Jose Szapocznik, Ph.D.

Professor

Phone:
(305) 610-5723
Locator Code:
R699

 
About

José Szapocznik, Ph.D., has received over $120 million in NIH funding.  With over 270 scholarly publications, he is Chair Emeritus of the Department of Public Health Sciences, Director of the Center for Family Studies, and Honorary Founding Director of the University of Miami-based Miami Clinical Translational Science Institute.  Szapocznik has a profound interest in the role of context in development, behavior and health outcomes, dedicating his career to studying culture, family, neighborhood and the built environments as important contexts influencing minority populations.  He pioneered the national effort to prevent and treat adolescent drug abuse and related behavior problems in Hispanic youth, developing and testing family-based, evidence-based approaches.  He has also been a pioneer in the young field of the relationship between the human-built environment and health outcomes, establishing a broadly interdisciplinary, university-wide team.  

As PI of one of 13 NIDA-funded Nodes of the National Drug Abuse Treatment Clinical Trials Network (CTN), he has been a leader in the national initiative to translate effective drug abuse treatments into clinical practice by engaging the Network's medical, community primary care and specialty drug treatment sites in conducting randomized clinical trials.  Szapocznik has held a number of policy advisory roles including membership in the NIH National Advisory Councils for NIMH, NIDA, NIMHD, and the SAMSHA Center for Substance Abuse Prevention; and was a founding member and the first behavioral scientist to be appointed to the NIH-wide AIDS Program Advisory Committee (now the National Advisory Council for the NIH Office of AIDS).  He served on Search Committees for the Directors of the FDA, NIMH, NIDA (3 times), and both SAMSHA Centers for Substance Abuse Treatment and Prevention.  Szapocznik is the Founding Chair, and chair for its first decade, of the National Hispanic Science Network on Drug Abuse. Szapocznik has mentored a large cadre of minority graduate students and junior faculty who are now in academic leadership roles. 

Research

Research Projects

Infectious disease and public health experts weigh in on the coronavirus disease 2019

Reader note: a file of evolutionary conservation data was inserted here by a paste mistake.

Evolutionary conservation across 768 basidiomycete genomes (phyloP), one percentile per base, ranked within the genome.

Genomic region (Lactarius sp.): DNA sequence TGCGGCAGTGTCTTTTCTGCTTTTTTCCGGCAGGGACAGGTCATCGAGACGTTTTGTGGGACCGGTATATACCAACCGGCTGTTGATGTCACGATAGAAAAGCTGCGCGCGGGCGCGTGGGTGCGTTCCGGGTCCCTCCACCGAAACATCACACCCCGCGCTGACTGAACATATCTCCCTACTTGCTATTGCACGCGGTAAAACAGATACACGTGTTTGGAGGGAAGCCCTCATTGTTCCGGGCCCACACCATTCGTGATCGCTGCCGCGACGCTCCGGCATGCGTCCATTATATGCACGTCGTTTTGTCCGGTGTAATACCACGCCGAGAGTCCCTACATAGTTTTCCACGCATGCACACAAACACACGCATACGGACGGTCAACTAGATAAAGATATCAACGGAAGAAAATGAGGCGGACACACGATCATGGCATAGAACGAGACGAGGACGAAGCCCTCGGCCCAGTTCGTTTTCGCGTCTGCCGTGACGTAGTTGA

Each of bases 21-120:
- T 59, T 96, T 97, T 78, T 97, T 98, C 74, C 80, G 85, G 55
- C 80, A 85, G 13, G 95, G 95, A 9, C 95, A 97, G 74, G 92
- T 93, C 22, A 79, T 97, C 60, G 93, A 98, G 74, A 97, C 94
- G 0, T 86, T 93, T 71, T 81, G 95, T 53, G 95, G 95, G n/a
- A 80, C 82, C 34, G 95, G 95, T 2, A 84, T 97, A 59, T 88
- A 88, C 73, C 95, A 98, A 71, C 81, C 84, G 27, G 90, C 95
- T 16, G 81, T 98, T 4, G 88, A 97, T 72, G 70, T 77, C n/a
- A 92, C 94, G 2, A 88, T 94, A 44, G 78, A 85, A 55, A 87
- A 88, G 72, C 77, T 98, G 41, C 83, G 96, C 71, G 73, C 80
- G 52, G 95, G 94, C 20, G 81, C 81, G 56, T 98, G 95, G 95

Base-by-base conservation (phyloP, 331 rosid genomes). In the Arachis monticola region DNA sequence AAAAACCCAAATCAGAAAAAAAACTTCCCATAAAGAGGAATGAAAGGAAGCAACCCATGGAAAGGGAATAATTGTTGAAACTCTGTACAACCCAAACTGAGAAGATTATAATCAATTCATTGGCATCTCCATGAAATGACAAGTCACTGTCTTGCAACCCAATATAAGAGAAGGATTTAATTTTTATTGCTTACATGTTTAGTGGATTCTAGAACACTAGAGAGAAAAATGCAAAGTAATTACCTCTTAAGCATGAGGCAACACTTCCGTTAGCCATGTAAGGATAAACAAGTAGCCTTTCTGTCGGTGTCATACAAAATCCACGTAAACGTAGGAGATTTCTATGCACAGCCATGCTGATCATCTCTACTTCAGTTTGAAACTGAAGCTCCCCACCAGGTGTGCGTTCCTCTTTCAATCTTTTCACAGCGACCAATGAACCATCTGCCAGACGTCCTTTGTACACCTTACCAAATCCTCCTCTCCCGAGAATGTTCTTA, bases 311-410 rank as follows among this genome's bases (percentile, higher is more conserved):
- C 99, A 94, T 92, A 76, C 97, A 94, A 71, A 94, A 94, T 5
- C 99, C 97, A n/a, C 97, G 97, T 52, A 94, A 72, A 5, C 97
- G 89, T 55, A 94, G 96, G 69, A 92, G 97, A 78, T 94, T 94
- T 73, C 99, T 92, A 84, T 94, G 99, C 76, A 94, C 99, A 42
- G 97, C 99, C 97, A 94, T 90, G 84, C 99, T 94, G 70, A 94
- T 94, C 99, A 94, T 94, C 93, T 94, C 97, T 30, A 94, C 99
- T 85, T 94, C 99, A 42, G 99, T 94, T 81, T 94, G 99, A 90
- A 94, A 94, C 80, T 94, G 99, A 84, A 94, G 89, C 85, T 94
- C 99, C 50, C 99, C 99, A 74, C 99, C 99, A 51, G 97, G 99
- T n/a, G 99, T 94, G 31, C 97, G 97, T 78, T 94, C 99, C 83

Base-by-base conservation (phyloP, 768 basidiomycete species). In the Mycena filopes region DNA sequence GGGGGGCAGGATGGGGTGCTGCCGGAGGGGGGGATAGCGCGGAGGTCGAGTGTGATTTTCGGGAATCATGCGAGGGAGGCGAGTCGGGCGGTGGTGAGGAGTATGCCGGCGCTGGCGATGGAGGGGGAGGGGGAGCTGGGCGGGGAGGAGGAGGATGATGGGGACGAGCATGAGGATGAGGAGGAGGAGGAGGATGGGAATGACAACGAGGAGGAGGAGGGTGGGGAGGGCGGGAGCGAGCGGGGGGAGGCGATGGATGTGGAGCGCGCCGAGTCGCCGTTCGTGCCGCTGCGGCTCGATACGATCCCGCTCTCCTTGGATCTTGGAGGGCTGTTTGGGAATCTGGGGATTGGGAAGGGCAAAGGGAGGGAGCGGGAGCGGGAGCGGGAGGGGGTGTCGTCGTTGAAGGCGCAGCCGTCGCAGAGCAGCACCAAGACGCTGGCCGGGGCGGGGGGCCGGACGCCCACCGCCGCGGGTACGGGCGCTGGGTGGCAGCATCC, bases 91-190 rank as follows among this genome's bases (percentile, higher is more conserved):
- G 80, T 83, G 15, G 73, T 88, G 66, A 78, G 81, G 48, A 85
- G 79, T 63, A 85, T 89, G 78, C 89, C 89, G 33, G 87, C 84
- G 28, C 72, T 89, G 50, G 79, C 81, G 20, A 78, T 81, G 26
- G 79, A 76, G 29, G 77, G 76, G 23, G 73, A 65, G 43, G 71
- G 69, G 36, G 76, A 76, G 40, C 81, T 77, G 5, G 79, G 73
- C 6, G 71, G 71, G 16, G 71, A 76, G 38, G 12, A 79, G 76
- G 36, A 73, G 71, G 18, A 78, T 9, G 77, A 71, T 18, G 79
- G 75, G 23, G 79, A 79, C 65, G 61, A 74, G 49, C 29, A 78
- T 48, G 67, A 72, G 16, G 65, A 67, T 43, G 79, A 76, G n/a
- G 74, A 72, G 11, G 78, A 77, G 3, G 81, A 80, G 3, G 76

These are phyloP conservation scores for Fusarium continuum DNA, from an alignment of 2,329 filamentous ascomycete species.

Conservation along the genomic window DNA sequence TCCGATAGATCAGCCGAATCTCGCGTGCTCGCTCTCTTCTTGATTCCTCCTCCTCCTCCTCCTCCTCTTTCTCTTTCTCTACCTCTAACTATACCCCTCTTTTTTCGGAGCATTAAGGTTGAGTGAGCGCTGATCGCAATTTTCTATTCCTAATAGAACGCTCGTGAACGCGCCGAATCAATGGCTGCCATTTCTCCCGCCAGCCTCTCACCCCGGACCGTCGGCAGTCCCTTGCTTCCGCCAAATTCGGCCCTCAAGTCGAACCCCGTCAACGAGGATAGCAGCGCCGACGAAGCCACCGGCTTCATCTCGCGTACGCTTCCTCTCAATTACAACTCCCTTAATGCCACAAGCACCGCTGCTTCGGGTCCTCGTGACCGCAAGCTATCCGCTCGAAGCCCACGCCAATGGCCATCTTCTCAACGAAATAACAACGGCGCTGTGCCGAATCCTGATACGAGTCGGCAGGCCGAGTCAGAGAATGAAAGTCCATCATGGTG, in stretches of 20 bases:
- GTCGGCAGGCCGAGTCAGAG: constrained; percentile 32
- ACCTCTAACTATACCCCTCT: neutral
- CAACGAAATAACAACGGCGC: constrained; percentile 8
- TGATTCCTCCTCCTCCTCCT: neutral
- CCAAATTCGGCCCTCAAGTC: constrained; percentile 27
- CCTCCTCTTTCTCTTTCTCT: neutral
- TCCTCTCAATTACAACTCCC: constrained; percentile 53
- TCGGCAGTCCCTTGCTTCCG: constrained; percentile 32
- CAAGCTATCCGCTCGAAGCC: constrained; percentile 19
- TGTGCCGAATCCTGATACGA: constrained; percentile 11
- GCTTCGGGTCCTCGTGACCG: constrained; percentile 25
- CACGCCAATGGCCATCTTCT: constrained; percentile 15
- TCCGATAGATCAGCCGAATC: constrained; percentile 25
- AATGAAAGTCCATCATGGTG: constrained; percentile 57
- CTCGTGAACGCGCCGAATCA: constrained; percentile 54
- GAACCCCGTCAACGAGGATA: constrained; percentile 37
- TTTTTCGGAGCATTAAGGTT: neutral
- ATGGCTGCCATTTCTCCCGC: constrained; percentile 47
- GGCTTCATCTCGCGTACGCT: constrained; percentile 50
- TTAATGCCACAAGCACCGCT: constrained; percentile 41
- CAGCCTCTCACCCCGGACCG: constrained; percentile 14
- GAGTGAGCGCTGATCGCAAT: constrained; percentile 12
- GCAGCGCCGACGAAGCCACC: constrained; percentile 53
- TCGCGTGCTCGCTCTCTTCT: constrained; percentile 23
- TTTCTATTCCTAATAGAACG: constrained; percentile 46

Dr. Gio Baracco, M.D., an infectious disease specialist at the Miami VA Healthcare System and professor at the Miller School of Medicine, provided insight on the current outbreak of the coronavirus disease 2019, or COVID-19. Dr. Jose Szapocznik, Ph.D., chair emeritus and professor of public health, also provided input during a Q&A session.
Global public health protection against the spread of infectious diseases
The Department of Public Health Sciences and the AHF Global Public Health Institute at the University of Miami will be starting a collaboration to promote international coordination on global public health matters, such as infectious disease outbreaks. Dr. Jorge Saavedra and Dr. Jose Szapocznik will be leading the efforts on behalf of the University of Miami.
MAI

Drs. Jose Szapocznik, Jorge Saavedra, and Dayana Rojas are investigating the association between the social determinants of health and HIV viral load control among persons living with HIV in Miami-Dade County. A first study conducted at the ZIP code-level found that zip codes with the lowest socioeconomic status, lowest education and least access to health insurance were the most likely to have high rates of uncontrolled HIV viral load (defined as out of treatment or detectable HIV viral load). These findings, published in the Journal of Racial and Ethnic Health Disparities, also revealed alarmingly high rates of uncontrolled HIV viral load among Black/African American persons living with HIV. While Black/African Americans represent 18.2% of the Miami-Dade County population, they represented 42% of the population of persons living with HIV, and 54% of population with uncontrolled HIV.   A follow-up study has been awarded to Dr. Rojas by the NIMHD/NIH Center for Latino Health Research Opportunities (CLaRO) at the University of Miami. To increase the accuracy of results, this follow-up study will use individual-level data for all people living with HIV in Miami-Dade County, again investigating the impact of social determinants of health on uncontrolled viral load.  The study will permit the identification of specific social and environmental characteristics that if modified could reduce health disparities, and the overall rates of uncontrolled HIV viral load in Miami-Dade County.